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On the way to Wal-Mart last Sunday, the gas light came on in my car so I pulled into the local gas station where the price of 87-octane is only slightly lower than the cost of a pint of AB- negative.
Even though I was driving, my husband offered to pump.
Years ago I remember the book, "Real Men Don't Eat Quiche," and its feminist counterpart, "Real Women Don't Pump Gas." I've never been one of those women who go all female at a gas station; it's my car, I can fill the tank. But if my husband offers to pump, in the rain, or snow or gloom of night, I let him feel needed. Even though the weather was beautiful that day I figured I'm driving, he can pump if he wants to.
As we pulled up to one of the wallet-drainers I realized that all the other pumps were occupied by motorcycles with drivers filling tanks the size of my purse. It wasn't a mean looking cadre of Marlon Brando type wild ones; they looked like a bunch of young guys out for some wind in their hair on a beautiful spring afternoon.
Before my husband opened his door I said "I'll pump," and I jumped out.
As I was standing there draining my bank account, the engines on the fancy two wheelers revved and the pack of young men pulled away. When I got back in the car I figured I should explain to my husband why, at that moment, pumping my own gas was so important.
I didn't want a group of strangers to see my husband pump gas for me. I did not want to be considered by anyone, even people I would never see again, as one of those women who won't 'fill-er-up' on my own. For folks who need assistance, that's one thing, but as long as I'm capable, I'll do it, especially if someone else is watching. This was of course assuming someone actually noticed the gray haired matron hopping out of her car so energetically, to expertly operate the gas pump.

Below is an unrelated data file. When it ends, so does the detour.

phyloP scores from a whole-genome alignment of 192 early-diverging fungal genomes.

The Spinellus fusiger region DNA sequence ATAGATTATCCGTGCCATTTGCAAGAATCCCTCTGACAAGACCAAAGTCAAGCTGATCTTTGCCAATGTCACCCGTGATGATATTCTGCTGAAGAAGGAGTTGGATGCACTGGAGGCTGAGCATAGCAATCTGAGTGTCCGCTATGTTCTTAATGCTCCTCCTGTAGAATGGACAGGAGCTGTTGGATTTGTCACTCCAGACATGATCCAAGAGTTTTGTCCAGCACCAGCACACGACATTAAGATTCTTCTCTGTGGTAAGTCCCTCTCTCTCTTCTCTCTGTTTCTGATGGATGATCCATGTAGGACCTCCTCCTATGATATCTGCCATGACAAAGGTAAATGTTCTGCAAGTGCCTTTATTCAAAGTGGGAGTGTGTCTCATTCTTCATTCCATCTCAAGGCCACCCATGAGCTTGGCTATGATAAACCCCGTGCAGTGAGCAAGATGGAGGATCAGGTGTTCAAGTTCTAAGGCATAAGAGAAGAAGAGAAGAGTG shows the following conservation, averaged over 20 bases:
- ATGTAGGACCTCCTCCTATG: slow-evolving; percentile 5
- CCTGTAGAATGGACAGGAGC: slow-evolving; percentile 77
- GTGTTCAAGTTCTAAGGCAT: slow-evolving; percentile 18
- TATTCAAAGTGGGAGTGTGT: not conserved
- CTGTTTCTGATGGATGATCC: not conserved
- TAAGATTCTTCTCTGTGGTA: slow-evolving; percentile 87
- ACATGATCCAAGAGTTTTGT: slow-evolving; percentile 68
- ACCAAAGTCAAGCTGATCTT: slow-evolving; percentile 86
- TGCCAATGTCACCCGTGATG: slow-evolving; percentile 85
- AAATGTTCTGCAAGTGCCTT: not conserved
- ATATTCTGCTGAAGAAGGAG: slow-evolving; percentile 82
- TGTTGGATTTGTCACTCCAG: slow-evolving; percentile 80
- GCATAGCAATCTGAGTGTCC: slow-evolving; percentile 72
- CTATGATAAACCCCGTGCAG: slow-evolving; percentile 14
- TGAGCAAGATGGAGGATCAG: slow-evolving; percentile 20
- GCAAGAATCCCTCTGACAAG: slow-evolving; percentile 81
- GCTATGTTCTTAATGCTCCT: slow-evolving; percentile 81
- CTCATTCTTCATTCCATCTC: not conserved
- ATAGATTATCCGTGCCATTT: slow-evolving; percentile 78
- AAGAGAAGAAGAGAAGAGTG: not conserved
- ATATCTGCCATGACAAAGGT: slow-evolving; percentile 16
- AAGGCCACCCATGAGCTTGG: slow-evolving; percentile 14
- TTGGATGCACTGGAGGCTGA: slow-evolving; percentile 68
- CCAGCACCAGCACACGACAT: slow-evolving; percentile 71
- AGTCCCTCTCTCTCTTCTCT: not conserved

My husband and I laughed about my need to prove independence amidst a group of men young enough to be my grandsons. That's when I thought about a few women I know who, though physically capable, refuse to pump gas. Their marriages ended in divorce. I wondered if there was some sort of correlation between female dependence, a couple's perception of self-reliance, and how long a marriage lasts.
I didn't marry until I was past thirty, so even though I've been married more than half my life, I'm used to not being helpless. My husband cooks, because he likes to and I cook when I have to. I don't carry in all the groceries but I am the one who puts them away. I don't always clean the snow off my car but when I do I clean off my husband's pick-up too. I don't mow the lawn, I weed, I don't plow, I vacuum. I know how to check the oil in my car and fill the window washer reservoir with fluid. I've never had to, but I can change a tire, because I can read (I know where the manual is), and if the battery dies I know how to dial AAA. So, as long as I'm wearing my glasses and have a cell phone, regarding my vehicle, I'm pretty self-sufficient.
I'm a real woman who pumps gas and after thirty-four years of marriage, I've never seen my husband eat quiche. What's that make him? Enough said.
CAROLYNN HAS NEVER MADE QUICHE. YOU CAN CONTACT HER AT CP.ENOUGHSAID@AOL.COM